Schumer Pushes Plan to Protect Furloughed Federal Workers Who Can’t Pay Bills Due to Shutdown

He says the measure would shield workers from eviction or home foreclosure, repossession of their cars and penalties for late payment of bills and student loans

Senate Democrats
AP

What to Know

  • Chuck Schumer is pushing legislation that would protect government workers who can't pay their bills because of the government shutdown
  • The measure would shield workers from eviction or home foreclosure, repossession of their cars and penalties for late payment of bills
  • The measure was introduced by Sen. Brian Schatz, of Hawaii, and cosponsored by Schumer and 24 other senators

Sen. Chuck Schumer is pushing legislation that would protect government workers who can't pay their bills because of the government shutdown.

He says the measure would shield workers from eviction or home foreclosure, repossession of their cars and penalties for late payment of bills and student loans. 

"Across New York City and Long Island, thousands of people and their families continue to suffer through a needless government shutdown that has absolutely nothing to do with the federal agencies they so diligently serve," Schumer said in a statement.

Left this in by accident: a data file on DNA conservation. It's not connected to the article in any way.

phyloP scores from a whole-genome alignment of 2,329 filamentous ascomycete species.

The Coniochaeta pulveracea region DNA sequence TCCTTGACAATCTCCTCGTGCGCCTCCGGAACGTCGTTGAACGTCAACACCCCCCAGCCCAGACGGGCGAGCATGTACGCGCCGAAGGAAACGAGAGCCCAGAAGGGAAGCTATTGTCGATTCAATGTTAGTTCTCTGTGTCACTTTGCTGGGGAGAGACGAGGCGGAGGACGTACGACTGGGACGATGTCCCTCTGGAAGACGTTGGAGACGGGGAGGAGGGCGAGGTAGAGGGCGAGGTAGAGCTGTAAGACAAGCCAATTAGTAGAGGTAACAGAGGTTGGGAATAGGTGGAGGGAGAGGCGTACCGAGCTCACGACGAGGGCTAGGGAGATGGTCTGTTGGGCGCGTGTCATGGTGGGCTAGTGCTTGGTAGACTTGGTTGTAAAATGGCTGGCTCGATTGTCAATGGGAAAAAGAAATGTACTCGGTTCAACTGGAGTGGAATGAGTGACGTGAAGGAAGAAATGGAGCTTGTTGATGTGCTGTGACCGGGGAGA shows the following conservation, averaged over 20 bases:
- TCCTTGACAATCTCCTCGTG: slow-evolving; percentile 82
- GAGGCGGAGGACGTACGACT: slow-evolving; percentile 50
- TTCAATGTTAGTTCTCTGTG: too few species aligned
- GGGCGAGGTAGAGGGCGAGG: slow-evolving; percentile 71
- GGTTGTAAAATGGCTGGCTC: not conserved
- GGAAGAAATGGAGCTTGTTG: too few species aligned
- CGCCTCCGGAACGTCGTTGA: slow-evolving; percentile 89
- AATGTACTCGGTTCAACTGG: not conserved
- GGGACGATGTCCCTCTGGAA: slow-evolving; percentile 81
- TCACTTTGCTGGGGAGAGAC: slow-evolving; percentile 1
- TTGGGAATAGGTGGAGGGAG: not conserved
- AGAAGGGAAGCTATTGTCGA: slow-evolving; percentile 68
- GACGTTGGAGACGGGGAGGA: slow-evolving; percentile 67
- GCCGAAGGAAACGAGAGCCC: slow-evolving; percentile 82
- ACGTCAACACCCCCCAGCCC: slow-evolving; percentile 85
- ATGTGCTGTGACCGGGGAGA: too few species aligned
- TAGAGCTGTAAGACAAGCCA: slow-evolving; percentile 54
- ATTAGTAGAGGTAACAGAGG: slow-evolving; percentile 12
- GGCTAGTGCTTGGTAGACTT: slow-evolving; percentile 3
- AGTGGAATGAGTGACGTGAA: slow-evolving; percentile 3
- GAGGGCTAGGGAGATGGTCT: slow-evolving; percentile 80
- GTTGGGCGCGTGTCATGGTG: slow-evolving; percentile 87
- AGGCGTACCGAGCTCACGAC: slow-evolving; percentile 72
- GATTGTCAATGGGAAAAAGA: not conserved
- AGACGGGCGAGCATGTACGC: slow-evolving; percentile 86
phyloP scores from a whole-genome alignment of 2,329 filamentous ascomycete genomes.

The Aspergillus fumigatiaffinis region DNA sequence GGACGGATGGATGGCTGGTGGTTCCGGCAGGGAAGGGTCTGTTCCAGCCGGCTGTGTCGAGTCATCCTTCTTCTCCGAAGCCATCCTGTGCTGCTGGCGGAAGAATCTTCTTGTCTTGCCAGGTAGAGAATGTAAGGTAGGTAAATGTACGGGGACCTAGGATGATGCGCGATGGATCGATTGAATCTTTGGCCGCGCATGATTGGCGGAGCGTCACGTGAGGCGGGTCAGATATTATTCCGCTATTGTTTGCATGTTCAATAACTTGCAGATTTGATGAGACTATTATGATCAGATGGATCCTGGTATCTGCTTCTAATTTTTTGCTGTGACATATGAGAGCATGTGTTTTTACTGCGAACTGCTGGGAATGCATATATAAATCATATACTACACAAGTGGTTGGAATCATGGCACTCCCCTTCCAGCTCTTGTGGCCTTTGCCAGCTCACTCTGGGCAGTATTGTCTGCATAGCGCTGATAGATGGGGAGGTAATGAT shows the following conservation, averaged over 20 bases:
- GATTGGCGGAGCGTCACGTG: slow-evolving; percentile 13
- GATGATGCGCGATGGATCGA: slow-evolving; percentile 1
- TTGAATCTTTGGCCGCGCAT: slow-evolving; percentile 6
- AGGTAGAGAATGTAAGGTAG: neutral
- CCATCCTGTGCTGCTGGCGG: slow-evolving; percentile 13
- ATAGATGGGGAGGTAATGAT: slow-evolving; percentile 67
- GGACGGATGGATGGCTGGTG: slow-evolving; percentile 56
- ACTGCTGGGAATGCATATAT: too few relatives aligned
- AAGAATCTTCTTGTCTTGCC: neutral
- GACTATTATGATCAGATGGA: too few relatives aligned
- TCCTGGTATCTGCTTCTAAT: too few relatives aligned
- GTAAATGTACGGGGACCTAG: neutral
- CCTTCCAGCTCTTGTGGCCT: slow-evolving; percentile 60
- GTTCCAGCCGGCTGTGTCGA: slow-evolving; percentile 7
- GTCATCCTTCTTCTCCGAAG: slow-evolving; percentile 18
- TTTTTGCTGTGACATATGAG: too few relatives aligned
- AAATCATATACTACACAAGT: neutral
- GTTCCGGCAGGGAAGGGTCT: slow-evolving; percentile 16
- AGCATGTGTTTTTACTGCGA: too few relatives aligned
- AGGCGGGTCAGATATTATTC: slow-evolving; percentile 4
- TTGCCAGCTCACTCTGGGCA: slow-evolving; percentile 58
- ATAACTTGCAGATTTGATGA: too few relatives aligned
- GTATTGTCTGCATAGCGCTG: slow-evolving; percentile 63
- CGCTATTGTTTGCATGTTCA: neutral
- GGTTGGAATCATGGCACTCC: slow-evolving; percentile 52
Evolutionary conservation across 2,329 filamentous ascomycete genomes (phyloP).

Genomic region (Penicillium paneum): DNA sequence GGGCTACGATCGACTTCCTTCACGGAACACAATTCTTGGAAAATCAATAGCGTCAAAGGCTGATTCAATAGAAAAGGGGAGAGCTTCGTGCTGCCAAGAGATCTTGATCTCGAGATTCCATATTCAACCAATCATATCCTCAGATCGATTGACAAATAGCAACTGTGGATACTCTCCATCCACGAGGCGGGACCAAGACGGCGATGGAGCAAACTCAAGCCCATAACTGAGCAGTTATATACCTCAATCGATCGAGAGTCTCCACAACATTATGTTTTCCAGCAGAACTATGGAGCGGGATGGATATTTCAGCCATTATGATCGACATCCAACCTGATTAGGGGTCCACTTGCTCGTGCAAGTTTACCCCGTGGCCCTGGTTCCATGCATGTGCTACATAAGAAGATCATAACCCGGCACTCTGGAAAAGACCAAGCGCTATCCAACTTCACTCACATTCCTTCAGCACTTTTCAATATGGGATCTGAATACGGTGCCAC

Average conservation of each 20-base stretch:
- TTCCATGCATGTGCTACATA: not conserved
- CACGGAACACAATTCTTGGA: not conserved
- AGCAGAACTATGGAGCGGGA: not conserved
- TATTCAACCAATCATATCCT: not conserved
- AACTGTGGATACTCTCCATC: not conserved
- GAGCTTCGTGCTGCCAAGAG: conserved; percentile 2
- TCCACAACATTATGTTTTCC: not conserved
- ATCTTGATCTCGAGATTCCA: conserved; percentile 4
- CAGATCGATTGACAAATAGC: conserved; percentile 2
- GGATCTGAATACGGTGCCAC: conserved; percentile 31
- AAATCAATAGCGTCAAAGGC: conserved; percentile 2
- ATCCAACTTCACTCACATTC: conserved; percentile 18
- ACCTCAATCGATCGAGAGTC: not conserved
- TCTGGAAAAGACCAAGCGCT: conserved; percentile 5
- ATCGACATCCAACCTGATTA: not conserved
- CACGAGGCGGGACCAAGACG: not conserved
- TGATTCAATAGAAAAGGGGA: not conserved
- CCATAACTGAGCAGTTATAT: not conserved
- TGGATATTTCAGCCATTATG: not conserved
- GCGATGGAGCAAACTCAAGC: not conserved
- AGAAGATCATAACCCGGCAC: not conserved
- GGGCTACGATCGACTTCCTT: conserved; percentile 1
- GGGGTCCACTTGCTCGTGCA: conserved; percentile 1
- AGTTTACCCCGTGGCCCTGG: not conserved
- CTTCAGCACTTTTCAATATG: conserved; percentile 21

"That is why, amidst another push to open the government, I am fighting with my colleagues for necessary financial protections for impacted federal workers during this shutdown and for workers of any future shutdown, because no federal public servant should have their financial well-being held hostage by a president unwilling to simply open the government in the middle of a debate," he added. 

The measure, known as the Federal Employee Civil Relief Act, was introduced by Sen. Brian Schatz, of Hawaii, and cosponsored by Schumer and 24 other senators, according to Schumer's release. 

Schumer on Sunday also said he thinks Democrats will block the measure to give the president $5.7 billion for the border wall.

The proposal would also extend temporary protections for some young people brought to the U.S. illegally as children and immigrants who fled disaster zones.

Majority Leader Mitch McConnell is to bring Trump's proposal to the Senate floor for a vote on Tuesday.

Copyright AP - Associated Press
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